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Figure 4.1. The concepts behind BERTScan, Bathtub Jitter, Jitter Peak. (a) shows a decision point in its normal position when used to give error-free operation. (b) shows the decision point being moved (‘scanned’) through the eye crossing point. (c) illustrates the BER versus time graph (CDF) that results.

The Dual-Dirac and BER-Based Instruments

The ideas of dual-Dirac can be translated into the BER domain also. The key point is that a BER-based instrument does not measure PDFs, but CDFs. The Cumulative Distribution Function (CDF) is related to the PDF through integration. Before giving a more intuitive explanation, it is worth having a quick reminder of how a BER-based instrument can be used to measure jitter. More details can be found elsewhere[viii][ix][x], but a brief pictorial view is given in Figure 4.1. A BER-based instrument uses a decision point to decide whether incoming data correctly compares to the expected pattern. In normal operation the decision point is placed as far as possible from the edges of the eye in order to provide the highest chance of error-free operation. However, scanning the decision point in time at the amplitude of the eye crossing point will eventually cause the decision point to collide with data edges, and for it to make incorrect decisions as a consequence (errors). Mapping the errors against time position through the eye gives a Bathtub curve, BERTScan, or Jitter Peak (all names for basically the same thing).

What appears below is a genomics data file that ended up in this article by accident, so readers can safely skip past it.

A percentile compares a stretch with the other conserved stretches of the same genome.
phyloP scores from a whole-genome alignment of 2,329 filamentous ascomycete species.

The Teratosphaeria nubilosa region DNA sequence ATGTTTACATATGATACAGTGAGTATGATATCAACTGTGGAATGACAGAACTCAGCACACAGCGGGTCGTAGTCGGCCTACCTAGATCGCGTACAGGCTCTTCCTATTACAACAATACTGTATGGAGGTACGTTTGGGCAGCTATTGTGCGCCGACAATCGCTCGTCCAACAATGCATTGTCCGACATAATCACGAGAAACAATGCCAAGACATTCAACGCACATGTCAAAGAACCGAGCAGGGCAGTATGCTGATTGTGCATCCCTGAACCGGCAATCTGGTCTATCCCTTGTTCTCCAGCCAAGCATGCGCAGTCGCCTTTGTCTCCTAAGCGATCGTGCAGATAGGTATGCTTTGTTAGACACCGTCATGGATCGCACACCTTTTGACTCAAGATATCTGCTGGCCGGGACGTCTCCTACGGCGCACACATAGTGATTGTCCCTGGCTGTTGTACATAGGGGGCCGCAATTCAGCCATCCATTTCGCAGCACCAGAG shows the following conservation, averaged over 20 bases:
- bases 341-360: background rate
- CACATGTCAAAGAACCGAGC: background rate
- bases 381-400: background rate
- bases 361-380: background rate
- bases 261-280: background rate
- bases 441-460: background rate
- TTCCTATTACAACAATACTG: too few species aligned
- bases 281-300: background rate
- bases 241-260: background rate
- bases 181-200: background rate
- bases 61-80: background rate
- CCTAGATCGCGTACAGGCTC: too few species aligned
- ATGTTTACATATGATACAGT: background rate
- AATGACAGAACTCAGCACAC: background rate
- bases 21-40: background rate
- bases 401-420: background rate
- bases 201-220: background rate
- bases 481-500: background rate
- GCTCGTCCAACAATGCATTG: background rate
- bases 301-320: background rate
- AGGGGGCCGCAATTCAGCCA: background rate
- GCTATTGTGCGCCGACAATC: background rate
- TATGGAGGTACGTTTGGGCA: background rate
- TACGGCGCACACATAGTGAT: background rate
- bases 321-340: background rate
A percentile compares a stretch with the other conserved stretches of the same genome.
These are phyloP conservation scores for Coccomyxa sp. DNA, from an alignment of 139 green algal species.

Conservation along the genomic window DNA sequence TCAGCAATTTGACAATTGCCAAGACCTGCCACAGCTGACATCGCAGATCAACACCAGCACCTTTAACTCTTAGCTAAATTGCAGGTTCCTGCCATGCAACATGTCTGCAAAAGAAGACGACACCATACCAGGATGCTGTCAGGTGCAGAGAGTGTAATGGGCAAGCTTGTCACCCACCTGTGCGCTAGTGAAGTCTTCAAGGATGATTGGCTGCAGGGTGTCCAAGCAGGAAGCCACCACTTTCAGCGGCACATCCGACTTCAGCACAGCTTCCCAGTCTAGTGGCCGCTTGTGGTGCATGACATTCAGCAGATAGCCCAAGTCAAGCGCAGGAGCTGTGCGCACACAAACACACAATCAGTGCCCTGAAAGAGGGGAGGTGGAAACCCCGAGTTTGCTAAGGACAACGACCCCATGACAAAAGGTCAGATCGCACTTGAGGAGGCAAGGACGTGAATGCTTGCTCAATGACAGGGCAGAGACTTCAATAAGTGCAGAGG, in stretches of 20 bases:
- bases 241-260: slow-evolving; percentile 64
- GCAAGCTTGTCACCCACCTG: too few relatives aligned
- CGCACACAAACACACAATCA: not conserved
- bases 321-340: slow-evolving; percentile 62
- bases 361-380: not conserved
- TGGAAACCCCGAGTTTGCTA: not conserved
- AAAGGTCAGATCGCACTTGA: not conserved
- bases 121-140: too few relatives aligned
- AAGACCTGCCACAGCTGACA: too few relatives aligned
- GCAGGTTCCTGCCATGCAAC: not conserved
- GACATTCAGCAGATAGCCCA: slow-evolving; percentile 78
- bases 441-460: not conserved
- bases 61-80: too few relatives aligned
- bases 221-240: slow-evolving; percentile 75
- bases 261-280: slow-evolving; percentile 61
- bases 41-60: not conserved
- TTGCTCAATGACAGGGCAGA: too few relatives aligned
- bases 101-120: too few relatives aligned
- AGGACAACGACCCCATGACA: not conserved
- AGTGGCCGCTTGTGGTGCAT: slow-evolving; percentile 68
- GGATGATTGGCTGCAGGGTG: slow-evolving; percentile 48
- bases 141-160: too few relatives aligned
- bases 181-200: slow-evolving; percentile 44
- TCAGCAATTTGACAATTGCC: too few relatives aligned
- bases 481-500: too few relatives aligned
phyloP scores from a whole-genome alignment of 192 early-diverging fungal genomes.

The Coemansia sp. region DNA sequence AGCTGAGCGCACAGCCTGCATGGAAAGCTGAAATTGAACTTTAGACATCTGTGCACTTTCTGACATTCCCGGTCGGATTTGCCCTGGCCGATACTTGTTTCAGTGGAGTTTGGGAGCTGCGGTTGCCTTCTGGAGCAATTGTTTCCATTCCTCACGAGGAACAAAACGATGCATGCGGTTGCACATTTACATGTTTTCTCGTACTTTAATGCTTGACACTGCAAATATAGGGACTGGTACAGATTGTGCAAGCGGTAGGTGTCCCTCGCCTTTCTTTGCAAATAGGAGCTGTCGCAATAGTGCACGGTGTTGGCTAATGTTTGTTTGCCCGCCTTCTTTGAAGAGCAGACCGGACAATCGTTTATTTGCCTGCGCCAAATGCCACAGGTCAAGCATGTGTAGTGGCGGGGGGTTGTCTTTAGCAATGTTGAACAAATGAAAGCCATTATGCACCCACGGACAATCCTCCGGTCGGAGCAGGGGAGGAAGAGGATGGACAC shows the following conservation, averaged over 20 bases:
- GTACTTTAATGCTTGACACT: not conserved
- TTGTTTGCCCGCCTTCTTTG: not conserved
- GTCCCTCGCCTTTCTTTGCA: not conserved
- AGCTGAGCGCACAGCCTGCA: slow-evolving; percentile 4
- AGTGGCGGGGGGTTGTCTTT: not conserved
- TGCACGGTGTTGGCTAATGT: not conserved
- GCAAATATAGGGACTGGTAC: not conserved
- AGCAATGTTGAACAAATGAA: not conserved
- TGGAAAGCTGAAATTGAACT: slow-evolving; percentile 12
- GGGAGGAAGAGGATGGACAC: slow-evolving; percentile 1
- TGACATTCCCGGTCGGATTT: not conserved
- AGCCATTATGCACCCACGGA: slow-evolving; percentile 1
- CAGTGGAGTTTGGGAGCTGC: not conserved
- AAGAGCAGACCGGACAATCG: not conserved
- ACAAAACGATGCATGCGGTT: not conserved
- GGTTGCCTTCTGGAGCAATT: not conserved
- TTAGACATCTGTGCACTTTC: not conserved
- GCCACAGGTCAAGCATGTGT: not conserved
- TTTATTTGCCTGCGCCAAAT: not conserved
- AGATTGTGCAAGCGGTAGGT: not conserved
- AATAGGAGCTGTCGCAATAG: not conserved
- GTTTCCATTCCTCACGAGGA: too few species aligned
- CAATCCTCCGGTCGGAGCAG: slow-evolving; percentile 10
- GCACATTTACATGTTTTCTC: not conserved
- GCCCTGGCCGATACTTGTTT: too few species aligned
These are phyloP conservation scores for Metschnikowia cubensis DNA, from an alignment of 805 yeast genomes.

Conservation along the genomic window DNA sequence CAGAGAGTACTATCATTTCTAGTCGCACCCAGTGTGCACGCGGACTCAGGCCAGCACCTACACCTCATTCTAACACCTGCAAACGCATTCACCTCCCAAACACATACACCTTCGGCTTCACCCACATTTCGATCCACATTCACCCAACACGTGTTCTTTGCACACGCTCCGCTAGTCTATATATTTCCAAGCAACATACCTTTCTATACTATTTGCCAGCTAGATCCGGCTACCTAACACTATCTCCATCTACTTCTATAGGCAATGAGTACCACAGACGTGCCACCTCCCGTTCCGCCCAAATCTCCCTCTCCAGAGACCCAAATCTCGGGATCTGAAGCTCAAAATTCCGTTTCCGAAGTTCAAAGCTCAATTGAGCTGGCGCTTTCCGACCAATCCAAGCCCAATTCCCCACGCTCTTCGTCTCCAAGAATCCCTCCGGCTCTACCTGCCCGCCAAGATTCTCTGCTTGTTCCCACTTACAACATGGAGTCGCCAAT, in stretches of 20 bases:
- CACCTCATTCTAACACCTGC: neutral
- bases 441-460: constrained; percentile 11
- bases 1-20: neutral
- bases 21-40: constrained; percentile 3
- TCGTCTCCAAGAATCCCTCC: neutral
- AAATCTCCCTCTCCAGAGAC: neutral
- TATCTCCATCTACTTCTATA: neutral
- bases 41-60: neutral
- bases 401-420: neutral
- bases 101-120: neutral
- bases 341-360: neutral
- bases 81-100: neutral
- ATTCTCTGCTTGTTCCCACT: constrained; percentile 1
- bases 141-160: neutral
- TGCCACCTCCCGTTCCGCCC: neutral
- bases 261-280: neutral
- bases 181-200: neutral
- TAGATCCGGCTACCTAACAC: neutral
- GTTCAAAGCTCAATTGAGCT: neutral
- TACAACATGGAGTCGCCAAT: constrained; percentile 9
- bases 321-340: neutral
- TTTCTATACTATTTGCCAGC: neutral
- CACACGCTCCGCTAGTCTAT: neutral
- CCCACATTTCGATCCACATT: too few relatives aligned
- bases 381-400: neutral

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Figure 4.2. Comparing PDF (a) with CDF (b). Mapping the position of edges in time such as is done with an eye histogram would cause a distribution such as (a). Scanning a decision point and mapping errors yields the CDF in (b) - with the decision point positioned at the red cross, errors would be recorded due to edges 2 and 3. In other words, the error ratio at that point results from the cumulative effect of all edges occurring to the right of that point.